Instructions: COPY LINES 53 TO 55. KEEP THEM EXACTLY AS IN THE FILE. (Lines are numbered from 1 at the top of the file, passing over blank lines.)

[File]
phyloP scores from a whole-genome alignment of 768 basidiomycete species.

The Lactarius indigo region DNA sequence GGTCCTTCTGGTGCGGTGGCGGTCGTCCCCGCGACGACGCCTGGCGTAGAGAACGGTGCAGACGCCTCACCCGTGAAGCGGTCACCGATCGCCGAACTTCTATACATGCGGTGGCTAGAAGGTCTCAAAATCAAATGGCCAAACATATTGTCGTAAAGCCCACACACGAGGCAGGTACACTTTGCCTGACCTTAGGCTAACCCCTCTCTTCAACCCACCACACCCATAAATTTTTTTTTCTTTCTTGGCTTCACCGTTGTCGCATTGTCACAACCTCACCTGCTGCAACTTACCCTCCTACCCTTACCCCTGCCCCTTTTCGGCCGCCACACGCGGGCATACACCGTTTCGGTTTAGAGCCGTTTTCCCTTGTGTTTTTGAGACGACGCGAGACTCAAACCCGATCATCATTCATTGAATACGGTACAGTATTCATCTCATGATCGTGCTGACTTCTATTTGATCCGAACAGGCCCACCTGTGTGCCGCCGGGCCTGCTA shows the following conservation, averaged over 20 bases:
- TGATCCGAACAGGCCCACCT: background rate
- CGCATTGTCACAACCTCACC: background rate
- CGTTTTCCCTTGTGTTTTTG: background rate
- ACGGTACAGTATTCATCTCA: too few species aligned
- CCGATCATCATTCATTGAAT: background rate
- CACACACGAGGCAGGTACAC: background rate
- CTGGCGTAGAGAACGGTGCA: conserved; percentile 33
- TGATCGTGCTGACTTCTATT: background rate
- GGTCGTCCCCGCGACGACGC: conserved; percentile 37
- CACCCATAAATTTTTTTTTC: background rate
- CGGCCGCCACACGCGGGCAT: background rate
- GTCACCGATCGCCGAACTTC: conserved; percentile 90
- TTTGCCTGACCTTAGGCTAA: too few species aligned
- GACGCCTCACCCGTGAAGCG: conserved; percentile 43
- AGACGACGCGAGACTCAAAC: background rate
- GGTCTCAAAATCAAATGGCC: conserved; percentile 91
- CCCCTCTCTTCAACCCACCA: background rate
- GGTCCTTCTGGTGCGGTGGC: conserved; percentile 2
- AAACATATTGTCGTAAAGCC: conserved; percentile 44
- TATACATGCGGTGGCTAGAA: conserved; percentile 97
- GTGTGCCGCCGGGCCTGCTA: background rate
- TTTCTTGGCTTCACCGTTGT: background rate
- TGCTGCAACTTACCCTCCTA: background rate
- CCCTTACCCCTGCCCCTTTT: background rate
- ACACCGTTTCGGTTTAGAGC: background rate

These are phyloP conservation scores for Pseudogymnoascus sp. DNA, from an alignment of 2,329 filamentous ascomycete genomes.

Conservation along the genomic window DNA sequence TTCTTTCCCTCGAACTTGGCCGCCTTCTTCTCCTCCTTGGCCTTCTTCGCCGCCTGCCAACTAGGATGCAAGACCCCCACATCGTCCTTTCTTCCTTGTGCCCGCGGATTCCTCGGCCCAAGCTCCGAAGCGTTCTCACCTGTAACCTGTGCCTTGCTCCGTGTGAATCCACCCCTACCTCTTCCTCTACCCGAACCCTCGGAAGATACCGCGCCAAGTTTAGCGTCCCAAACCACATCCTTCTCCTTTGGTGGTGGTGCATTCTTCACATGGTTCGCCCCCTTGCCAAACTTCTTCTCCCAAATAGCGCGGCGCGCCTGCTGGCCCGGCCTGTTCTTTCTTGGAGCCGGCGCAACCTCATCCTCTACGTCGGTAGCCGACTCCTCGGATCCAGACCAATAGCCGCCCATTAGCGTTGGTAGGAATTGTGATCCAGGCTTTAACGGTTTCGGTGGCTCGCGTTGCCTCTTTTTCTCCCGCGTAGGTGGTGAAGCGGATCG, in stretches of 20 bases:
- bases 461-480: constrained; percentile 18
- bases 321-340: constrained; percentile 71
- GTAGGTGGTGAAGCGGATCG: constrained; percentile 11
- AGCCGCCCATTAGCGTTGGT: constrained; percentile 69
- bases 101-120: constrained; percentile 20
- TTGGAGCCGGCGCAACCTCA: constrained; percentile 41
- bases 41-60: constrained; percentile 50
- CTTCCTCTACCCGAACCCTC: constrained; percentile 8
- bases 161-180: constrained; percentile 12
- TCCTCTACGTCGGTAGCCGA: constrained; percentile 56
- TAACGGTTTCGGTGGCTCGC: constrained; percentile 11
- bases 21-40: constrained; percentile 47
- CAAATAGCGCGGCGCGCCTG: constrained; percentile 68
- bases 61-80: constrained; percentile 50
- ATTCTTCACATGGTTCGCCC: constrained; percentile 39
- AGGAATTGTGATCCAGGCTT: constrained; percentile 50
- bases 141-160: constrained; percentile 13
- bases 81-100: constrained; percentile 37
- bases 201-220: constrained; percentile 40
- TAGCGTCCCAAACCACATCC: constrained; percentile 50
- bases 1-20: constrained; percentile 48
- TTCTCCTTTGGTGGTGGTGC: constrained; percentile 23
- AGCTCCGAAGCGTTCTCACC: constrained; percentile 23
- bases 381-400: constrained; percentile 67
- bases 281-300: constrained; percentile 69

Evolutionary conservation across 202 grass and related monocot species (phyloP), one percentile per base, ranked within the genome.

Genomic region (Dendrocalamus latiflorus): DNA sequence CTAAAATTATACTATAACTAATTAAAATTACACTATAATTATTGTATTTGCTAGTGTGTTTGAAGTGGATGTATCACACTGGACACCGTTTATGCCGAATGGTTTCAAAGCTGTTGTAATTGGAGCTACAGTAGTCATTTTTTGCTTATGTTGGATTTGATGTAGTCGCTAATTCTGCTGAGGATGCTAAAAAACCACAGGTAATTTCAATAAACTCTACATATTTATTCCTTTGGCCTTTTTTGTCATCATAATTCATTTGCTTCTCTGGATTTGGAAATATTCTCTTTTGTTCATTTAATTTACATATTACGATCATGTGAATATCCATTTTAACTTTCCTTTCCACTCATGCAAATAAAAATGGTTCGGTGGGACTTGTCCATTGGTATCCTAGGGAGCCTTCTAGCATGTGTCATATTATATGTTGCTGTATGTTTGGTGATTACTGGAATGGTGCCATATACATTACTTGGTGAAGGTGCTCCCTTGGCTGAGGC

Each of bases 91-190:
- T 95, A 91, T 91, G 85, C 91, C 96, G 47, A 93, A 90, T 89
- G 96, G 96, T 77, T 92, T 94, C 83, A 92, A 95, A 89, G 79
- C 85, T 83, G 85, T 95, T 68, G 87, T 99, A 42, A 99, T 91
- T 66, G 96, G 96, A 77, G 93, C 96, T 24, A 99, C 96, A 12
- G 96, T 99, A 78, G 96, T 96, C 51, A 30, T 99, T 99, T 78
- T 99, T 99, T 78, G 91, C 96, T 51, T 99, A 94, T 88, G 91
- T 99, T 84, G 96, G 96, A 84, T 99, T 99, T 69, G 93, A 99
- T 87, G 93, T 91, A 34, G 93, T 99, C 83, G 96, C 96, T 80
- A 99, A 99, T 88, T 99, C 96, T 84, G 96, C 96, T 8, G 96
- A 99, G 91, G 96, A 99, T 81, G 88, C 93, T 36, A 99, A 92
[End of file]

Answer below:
- bases 381-400: constrained; percentile 67
- bases 281-300: constrained; percentile 69

Evolutionary conservation across 202 grass and related monocot species (phyloP), one percentile per base, ranked within the genome.